Is your pet at risk for the COVID-19 virus?
These days, the COVID-19 outbreak is at the top of everyone’s mind, and for good reason. We are all adapting to our new realities and the changes that have come with them. There are many questions that people are still looking for answers to, and many pet owners are left asking, “Can my pet get Coronavirus?” FoMA is here to help you answer some important questions regarding your pet.
- Can my pet get the coronavirus?
So far, there is no substantial evidence that dogs or cats can easily transmit the COVID-19 virus. There has been confirmed evidence of the virus in a Pomeranian and a German Shepard, though neither showed any symptoms. Several cats across the world have also tested positive for COVID-19, and recently, two pet cats in New York tested positive. While these pet felines didn’t show symptoms, a cat from Belgium came down with respiratory symptoms, vomiting, and diarrhea as a result of COVID-19. A widely circulated headline news story also confirmed that eight big cats at the Bronx Zoo have also tested positive for the virus. These animals are showing mild respiratory symptoms and coughs. It is assumed that these cases at the Bronx Zoo are from contact with asymptomatic humans, and were transmitted from human-to-animal. There is currently no evidence that pets can transmit the virus back to humans, but anyone infected with the virus should quarantine from their pets and their people, alike, to minimize the risk of transmission. That said, it is recommended that ferrets and exotic pets, for which there is even less data, are kept in a safe enclosure and away from sick individuals.
- How can I protect my pet from COVID-19?
As with humans, there is no vaccine that can currently protect your pet from the Coronavirus. Additionally, testing for your pets is unnecessary at this time and likely not possible. However, there are steps you can take to ensure the health and safety of your pet during these uncertain times. By practicing social distancing, you can protect yourself, your family, and your pets from COVID-19. When walking your dog, avoid dog parks and stay six feet away from other humans, and animals at all times. Do not let your dog approach, sniff, or play with another animal while outside your home. To substitute these experiences, it is important to spend extra time playing with your pet indoors to keep them active and engaged while socially distancing with you in the house.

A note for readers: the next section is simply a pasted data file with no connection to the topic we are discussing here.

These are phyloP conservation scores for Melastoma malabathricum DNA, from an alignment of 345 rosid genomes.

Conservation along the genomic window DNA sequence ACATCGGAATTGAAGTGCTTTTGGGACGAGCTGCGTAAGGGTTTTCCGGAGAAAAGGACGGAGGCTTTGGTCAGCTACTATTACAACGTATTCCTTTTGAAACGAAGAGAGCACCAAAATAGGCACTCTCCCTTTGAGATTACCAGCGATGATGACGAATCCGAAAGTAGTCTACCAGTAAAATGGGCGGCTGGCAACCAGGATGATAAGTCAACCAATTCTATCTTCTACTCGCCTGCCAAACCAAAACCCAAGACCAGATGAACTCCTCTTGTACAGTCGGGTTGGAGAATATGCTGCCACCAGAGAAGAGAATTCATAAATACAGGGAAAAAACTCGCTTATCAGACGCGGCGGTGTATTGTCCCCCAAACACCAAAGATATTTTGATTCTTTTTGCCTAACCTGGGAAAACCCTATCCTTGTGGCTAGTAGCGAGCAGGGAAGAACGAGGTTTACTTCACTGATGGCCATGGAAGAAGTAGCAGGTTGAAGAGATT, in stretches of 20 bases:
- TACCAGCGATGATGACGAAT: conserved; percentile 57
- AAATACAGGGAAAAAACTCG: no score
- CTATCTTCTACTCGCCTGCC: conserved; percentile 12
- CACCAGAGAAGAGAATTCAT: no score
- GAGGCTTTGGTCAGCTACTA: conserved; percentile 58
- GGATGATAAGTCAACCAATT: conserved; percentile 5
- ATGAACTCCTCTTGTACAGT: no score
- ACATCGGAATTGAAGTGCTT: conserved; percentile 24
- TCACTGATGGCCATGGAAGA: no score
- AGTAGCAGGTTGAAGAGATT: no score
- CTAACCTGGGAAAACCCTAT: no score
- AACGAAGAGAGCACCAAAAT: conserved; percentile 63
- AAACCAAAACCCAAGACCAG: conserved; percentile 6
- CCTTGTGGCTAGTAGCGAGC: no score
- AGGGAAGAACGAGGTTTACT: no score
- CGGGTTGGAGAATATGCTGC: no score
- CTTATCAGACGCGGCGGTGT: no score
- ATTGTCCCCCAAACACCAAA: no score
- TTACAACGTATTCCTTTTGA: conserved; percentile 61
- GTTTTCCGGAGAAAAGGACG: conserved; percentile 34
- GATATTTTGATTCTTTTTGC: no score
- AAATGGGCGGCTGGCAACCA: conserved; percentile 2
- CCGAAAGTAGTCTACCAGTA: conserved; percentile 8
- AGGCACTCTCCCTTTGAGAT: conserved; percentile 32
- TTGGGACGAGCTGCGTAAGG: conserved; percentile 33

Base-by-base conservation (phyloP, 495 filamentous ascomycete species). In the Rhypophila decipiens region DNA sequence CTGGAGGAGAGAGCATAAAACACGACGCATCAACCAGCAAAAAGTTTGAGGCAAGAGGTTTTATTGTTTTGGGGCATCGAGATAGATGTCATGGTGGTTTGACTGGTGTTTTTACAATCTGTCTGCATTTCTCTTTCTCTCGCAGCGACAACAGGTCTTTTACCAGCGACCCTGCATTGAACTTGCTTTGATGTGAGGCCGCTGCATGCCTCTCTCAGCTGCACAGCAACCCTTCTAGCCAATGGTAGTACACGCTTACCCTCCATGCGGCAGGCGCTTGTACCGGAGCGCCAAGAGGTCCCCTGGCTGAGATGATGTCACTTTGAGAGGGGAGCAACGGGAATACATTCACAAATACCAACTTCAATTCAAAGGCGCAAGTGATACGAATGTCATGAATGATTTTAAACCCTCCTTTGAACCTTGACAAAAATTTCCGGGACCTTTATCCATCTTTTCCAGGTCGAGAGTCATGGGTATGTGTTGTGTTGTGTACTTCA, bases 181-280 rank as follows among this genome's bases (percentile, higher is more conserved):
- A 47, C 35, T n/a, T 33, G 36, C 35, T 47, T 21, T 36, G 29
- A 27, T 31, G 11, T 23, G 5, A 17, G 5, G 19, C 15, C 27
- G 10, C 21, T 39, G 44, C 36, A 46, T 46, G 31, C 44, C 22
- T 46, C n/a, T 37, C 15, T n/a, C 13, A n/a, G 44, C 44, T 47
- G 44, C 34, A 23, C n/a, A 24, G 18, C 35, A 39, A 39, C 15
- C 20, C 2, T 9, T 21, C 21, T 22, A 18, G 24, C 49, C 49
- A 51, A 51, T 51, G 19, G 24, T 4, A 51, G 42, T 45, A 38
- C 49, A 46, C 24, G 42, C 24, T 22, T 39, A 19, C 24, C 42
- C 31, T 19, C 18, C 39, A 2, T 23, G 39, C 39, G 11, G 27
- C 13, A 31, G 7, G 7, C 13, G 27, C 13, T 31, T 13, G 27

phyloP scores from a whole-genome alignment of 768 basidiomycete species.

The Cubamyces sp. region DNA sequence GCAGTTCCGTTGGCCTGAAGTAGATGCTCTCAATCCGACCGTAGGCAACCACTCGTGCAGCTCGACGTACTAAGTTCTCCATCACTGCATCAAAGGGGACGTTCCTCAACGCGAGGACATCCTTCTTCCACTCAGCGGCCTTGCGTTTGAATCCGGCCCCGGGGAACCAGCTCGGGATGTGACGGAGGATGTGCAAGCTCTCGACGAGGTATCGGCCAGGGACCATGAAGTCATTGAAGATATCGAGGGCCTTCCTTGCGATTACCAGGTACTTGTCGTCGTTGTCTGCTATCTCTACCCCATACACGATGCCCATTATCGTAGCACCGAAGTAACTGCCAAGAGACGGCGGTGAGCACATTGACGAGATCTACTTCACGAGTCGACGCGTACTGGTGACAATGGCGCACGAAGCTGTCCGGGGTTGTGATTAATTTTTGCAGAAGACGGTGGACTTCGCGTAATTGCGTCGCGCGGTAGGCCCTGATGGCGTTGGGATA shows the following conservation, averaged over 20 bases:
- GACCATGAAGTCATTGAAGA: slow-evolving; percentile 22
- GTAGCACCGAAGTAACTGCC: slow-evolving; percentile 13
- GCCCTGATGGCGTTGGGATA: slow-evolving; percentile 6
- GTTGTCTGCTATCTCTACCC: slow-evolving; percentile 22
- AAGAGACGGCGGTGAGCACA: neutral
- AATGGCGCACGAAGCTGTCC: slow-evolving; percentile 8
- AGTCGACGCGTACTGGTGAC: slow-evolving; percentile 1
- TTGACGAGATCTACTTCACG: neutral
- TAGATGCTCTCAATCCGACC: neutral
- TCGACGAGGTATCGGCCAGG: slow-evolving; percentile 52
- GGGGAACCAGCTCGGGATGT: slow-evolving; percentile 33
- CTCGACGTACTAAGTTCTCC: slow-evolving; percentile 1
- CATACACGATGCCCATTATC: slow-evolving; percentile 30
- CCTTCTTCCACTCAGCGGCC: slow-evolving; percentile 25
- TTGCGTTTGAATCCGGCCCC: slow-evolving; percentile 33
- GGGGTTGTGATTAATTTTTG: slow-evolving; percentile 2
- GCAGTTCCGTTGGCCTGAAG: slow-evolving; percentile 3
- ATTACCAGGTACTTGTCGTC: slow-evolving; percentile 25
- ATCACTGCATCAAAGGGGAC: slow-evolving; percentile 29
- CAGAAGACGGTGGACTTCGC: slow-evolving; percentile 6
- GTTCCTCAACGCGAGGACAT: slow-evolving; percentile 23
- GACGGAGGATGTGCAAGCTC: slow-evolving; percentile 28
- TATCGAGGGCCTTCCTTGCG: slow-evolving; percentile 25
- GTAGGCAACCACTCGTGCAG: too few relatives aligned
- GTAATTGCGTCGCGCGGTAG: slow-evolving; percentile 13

- Can we learn anything from other Coronaviruses?
We know a lot more about other coronaviruses and how they affect pets, which can help us understand how COVID-19 may impact pets. FCoV is a previous coronavirus that impacted domestic cats, but tended to have mild gastrointestinal symptoms rather than respiratory ones. CCoV is a canine coronavirus that is highly infectious and can range from diarrhea to debilitating gastrointestinal issues. So if you are concerned about your pet, monitor your pet’s health and call your veterinarian with any questions or concerns.
We are learning more about the COVID-19 virus every day and our understanding of what is true is evolving constantly. For now, while socially isolating in your home for the majority of each day, continue to engage with your pets and use your time with them as an escape from the daily news cycle and monotony. In addition, it is wise to devise a plan for your pet in case you become sick. Choose a trusted person to take care of your pet if you are hospitalized or quarantined after testing positive for COVID-19. Keep a crate and extra food at your house, and keep all of your pet’s identification and vaccine records, and other documents, on hand. Your pet can be a great friend for you during this time, and while it is important to ensure your pet’s health, as long as you are keeping yourself safe, you can be confident in the health of your pet.
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